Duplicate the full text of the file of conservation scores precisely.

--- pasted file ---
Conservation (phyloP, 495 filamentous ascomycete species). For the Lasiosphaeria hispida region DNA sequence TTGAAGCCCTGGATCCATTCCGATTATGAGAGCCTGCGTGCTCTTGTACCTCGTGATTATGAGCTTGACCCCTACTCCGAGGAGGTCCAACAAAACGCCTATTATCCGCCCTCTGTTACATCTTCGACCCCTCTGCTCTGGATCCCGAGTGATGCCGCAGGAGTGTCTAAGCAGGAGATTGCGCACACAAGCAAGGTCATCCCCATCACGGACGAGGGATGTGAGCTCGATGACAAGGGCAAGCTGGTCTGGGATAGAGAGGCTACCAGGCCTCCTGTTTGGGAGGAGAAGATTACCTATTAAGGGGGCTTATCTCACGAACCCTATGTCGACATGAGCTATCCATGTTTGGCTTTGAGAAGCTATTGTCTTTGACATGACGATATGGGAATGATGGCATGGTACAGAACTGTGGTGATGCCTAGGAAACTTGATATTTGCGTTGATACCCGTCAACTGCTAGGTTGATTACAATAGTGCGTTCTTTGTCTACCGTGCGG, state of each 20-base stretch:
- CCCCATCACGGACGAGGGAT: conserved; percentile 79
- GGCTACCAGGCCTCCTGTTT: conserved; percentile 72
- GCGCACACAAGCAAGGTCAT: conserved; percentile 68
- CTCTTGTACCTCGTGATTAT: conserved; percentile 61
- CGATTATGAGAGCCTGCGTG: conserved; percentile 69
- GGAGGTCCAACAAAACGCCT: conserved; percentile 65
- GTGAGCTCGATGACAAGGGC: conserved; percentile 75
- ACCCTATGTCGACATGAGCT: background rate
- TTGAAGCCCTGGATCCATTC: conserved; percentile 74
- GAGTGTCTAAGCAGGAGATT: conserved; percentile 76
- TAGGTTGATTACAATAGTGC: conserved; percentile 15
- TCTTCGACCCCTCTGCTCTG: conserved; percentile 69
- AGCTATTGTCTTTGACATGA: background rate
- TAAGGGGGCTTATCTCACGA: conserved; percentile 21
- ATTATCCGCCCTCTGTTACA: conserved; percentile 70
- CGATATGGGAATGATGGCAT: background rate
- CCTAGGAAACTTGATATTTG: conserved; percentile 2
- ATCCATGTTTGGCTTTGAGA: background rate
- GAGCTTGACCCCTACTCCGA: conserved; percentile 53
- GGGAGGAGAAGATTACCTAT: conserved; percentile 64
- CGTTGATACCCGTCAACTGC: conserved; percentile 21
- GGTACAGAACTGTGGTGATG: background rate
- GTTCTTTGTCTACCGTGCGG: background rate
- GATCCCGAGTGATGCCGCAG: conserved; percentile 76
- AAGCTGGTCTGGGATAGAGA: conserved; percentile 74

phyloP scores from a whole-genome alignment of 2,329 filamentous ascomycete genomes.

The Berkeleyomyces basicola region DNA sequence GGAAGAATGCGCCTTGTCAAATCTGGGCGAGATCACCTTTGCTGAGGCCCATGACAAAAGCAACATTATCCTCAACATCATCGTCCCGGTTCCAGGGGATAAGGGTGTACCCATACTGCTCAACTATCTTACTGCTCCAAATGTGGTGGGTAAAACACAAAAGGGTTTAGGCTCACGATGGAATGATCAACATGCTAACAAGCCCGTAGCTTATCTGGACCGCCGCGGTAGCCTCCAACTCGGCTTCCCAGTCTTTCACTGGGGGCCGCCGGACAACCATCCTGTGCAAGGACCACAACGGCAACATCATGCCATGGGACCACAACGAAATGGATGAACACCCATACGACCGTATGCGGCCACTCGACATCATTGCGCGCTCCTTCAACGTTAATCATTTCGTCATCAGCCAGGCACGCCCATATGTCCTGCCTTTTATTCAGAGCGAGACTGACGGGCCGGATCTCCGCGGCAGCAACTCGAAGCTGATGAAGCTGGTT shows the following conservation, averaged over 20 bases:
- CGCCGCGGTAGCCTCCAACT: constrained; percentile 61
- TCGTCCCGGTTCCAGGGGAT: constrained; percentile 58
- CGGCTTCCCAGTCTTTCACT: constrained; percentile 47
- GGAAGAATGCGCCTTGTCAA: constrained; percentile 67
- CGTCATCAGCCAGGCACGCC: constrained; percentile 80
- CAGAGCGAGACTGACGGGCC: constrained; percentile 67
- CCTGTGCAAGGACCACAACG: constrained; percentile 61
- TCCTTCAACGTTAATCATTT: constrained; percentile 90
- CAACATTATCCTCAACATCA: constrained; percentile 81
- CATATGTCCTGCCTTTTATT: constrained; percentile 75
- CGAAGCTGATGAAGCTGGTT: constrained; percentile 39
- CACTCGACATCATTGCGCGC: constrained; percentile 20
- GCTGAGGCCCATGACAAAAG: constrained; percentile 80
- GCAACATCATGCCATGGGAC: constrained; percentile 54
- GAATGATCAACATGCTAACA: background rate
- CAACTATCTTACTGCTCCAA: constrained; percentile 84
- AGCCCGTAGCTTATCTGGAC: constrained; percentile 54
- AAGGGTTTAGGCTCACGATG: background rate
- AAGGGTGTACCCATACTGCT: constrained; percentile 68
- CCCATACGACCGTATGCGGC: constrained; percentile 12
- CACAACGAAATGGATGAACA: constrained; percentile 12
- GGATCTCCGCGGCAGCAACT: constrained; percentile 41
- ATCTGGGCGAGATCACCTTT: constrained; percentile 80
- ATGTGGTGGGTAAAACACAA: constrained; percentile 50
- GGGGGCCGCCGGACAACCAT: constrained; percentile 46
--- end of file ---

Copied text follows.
Conservation (phyloP, 495 filamentous ascomycete species). For the Lasiosphaeria hispida region DNA sequence TTGAAGCCCTGGATCCATTCCGATTATGAGAGCCTGCGTGCTCTTGTACCTCGTGATTATGAGCTTGACCCCTACTCCGAGGAGGTCCAACAAAACGCCTATTATCCGCCCTCTGTTACATCTTCGACCCCTCTGCTCTGGATCCCGAGTGATGCCGCAGGAGTGTCTAAGCAGGAGATTGCGCACACAAGCAAGGTCATCCCCATCACGGACGAGGGATGTGAGCTCGATGACAAGGGCAAGCTGGTCTGGGATAGAGAGGCTACCAGGCCTCCTGTTTGGGAGGAGAAGATTACCTATTAAGGGGGCTTATCTCACGAACCCTATGTCGACATGAGCTATCCATGTTTGGCTTTGAGAAGCTATTGTCTTTGACATGACGATATGGGAATGATGGCATGGTACAGAACTGTGGTGATGCCTAGGAAACTTGATATTTGCGTTGATACCCGTCAACTGCTAGGTTGATTACAATAGTGCGTTCTTTGTCTACCGTGCGG, state of each 20-base stretch:
- CCCCATCACGGACGAGGGAT: conserved; percentile 79
- GGCTACCAGGCCTCCTGTTT: conserved; percentile 72
- GCGCACACAAGCAAGGTCAT: conserved; percentile 68
- CTCTTGTACCTCGTGATTAT: conserved; percentile 61
- CGATTATGAGAGCCTGCGTG: conserved; percentile 69
- GGAGGTCCAACAAAACGCCT: conserved; percentile 65
- GTGAGCTCGATGACAAGGGC: conserved; percentile 75
- ACCCTATGTCGACATGAGCT: background rate
- TTGAAGCCCTGGATCCATTC: conserved; percentile 74
- GAGTGTCTAAGCAGGAGATT: conserved; percentile 76
- TAGGTTGATTACAATAGTGC: conserved; percentile 15
- TCTTCGACCCCTCTGCTCTG: conserved; percentile 69
- AGCTATTGTCTTTGACATGA: background rate
- TAAGGGGGCTTATCTCACGA: conserved; percentile 21
- ATTATCCGCCCTCTGTTACA: conserved; percentile 70
- CGATATGGGAATGATGGCAT: background rate
- CCTAGGAAACTTGATATTTG: conserved; percentile 2
- ATCCATGTTTGGCTTTGAGA: background rate
- GAGCTTGACCCCTACTCCGA: conserved; percentile 53
- GGGAGGAGAAGATTACCTAT: conserved; percentile 64
- CGTTGATACCCGTCAACTGC: conserved; percentile 21
- GGTACAGAACTGTGGTGATG: background rate
- GTTCTTTGTCTACCGTGCGG: background rate
- GATCCCGAGTGATGCCGCAG: conserved; percentile 76
- AAGCTGGTCTGGGATAGAGA: conserved; percentile 74

phyloP scores from a whole-genome alignment of 2,329 filamentous ascomycete genomes.

The Berkeleyomyces basicola region DNA sequence GGAAGAATGCGCCTTGTCAAATCTGGGCGAGATCACCTTTGCTGAGGCCCATGACAAAAGCAACATTATCCTCAACATCATCGTCCCGGTTCCAGGGGATAAGGGTGTACCCATACTGCTCAACTATCTTACTGCTCCAAATGTGGTGGGTAAAACACAAAAGGGTTTAGGCTCACGATGGAATGATCAACATGCTAACAAGCCCGTAGCTTATCTGGACCGCCGCGGTAGCCTCCAACTCGGCTTCCCAGTCTTTCACTGGGGGCCGCCGGACAACCATCCTGTGCAAGGACCACAACGGCAACATCATGCCATGGGACCACAACGAAATGGATGAACACCCATACGACCGTATGCGGCCACTCGACATCATTGCGCGCTCCTTCAACGTTAATCATTTCGTCATCAGCCAGGCACGCCCATATGTCCTGCCTTTTATTCAGAGCGAGACTGACGGGCCGGATCTCCGCGGCAGCAACTCGAAGCTGATGAAGCTGGTT shows the following conservation, averaged over 20 bases:
- CGCCGCGGTAGCCTCCAACT: constrained; percentile 61
- TCGTCCCGGTTCCAGGGGAT: constrained; percentile 58
- CGGCTTCCCAGTCTTTCACT: constrained; percentile 47
- GGAAGAATGCGCCTTGTCAA: constrained; percentile 67
- CGTCATCAGCCAGGCACGCC: constrained; percentile 80
- CAGAGCGAGACTGACGGGCC: constrained; percentile 67
- CCTGTGCAAGGACCACAACG: constrained; percentile 61
- TCCTTCAACGTTAATCATTT: constrained; percentile 90
- CAACATTATCCTCAACATCA: constrained; percentile 81
- CATATGTCCTGCCTTTTATT: constrained; percentile 75
- CGAAGCTGATGAAGCTGGTT: constrained; percentile 39
- CACTCGACATCATTGCGCGC: constrained; percentile 20
- GCTGAGGCCCATGACAAAAG: constrained; percentile 80
- GCAACATCATGCCATGGGAC: constrained; percentile 54
- GAATGATCAACATGCTAACA: background rate
- CAACTATCTTACTGCTCCAA: constrained; percentile 84
- AGCCCGTAGCTTATCTGGAC: constrained; percentile 54
- AAGGGTTTAGGCTCACGATG: background rate
- AAGGGTGTACCCATACTGCT: constrained; percentile 68
- CCCATACGACCGTATGCGGC: constrained; percentile 12
- CACAACGAAATGGATGAACA: constrained; percentile 12
- GGATCTCCGCGGCAGCAACT: constrained; percentile 41
- ATCTGGGCGAGATCACCTTT: constrained; percentile 80
- ATGTGGTGGGTAAAACACAA: constrained; percentile 50
- GGGGGCCGCCGGACAACCAT: constrained; percentile 46